Then one day a call came. The kind of call a daughter can never plan for. From the other end of the line Daddy said, “I’ve got multiple myeloma, baby”

 

My knees buckled; this time there was no one to catch me. “Daddy, no.”

 

As he always has, Daddy reassured me that everything would be all right. In a week or so — just before Christmas, he said — he’d have the port (a surgically inserted device for administering chemo and drawing blood) put in and then, after the holidays, chemo would begin. “I’m going to beat this thing,” he said.

 

I went back home for Christmas. My parents, long ago divorced, had agreed to have dinner together as a family for the first time in close to twenty years. On Christmas Day I stood in what was still my mother’s home and watched for Daddy’s car to come down the street, just as I had many years earlier. When it finally rounded the corner, I ran through the house and out the side door, reaching him just as he stepped out of the dark blue Lincoln. This time, as my arms went around him, the hardness of the port pressed against my temple.

 

“Careful, baby,” Daddy said, but he squeezed tight, reassuring me with his hug.

 

Please God, I prayed. Don’t let my Daddy die. Not yet. Not yet.

 

The Way It Is

Daddy lived. He survived chemo and stem-cell replacement therapy (where his own stem cells were used). It’s been nearly four years since I felt the port against my head, half a lifetime since I felt the gun against my forearm. And though it appears we may be once again battling the “beast;” I will forever know the peace of his arms around me.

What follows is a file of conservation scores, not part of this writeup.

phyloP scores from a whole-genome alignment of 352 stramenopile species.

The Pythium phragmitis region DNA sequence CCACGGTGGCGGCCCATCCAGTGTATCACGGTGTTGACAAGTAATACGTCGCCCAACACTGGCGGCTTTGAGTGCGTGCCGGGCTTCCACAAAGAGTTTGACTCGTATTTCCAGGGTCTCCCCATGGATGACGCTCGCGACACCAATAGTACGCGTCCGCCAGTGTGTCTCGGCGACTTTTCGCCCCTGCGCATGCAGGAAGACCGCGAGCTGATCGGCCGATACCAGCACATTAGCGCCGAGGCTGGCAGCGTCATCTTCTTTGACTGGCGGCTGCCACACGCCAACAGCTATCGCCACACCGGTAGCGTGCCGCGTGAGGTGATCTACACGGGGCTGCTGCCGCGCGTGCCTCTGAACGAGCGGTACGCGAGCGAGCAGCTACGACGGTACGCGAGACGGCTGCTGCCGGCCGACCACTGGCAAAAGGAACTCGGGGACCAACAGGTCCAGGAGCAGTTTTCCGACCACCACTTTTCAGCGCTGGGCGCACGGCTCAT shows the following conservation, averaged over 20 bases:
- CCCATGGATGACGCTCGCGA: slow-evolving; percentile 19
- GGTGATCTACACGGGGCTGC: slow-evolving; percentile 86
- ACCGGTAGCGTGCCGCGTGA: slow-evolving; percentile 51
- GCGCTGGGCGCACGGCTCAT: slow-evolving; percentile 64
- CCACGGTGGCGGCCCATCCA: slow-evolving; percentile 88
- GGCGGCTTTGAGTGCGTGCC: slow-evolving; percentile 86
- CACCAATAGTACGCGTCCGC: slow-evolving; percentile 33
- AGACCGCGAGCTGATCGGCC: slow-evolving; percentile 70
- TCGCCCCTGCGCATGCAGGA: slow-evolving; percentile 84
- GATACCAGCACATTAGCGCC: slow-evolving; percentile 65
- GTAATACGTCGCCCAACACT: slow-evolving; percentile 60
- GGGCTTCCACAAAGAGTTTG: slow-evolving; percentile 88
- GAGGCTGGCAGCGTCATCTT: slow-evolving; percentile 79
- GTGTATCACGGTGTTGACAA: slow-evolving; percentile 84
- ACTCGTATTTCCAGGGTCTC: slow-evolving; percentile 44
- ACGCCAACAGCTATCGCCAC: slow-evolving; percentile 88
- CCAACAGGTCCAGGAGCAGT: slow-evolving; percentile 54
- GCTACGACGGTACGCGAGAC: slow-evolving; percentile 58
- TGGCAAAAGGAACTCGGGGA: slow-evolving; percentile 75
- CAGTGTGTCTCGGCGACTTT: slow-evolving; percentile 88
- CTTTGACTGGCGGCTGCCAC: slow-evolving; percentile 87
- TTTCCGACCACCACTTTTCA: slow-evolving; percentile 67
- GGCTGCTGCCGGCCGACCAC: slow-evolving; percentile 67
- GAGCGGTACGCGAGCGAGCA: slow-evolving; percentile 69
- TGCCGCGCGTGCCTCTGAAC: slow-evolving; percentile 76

When the time comes for me to let Daddy go to the arms of our heavenly Father, I’ll draw comfort in what has always been there and is left behind. The sweet arms of the Holy Spirit, drawing me closer to the throne.

 

The Way It Will Be
As God would have it, the last touch between Daddy and me was a hug goodbye.

 

No, not goodbye.

 

"See you later."

 

And this time, he will be waiting for me to come home.


For more information about Eva Marie Everson, you may contact her via her website at www.EvaMarieEverson.com. This story originally appeared in The Embrace of a Father, compiled by Wayne Holmes and published by Bethany House Publishers, Copyright © 2006.  For more information about the book, go to: www.WayneHolmes.com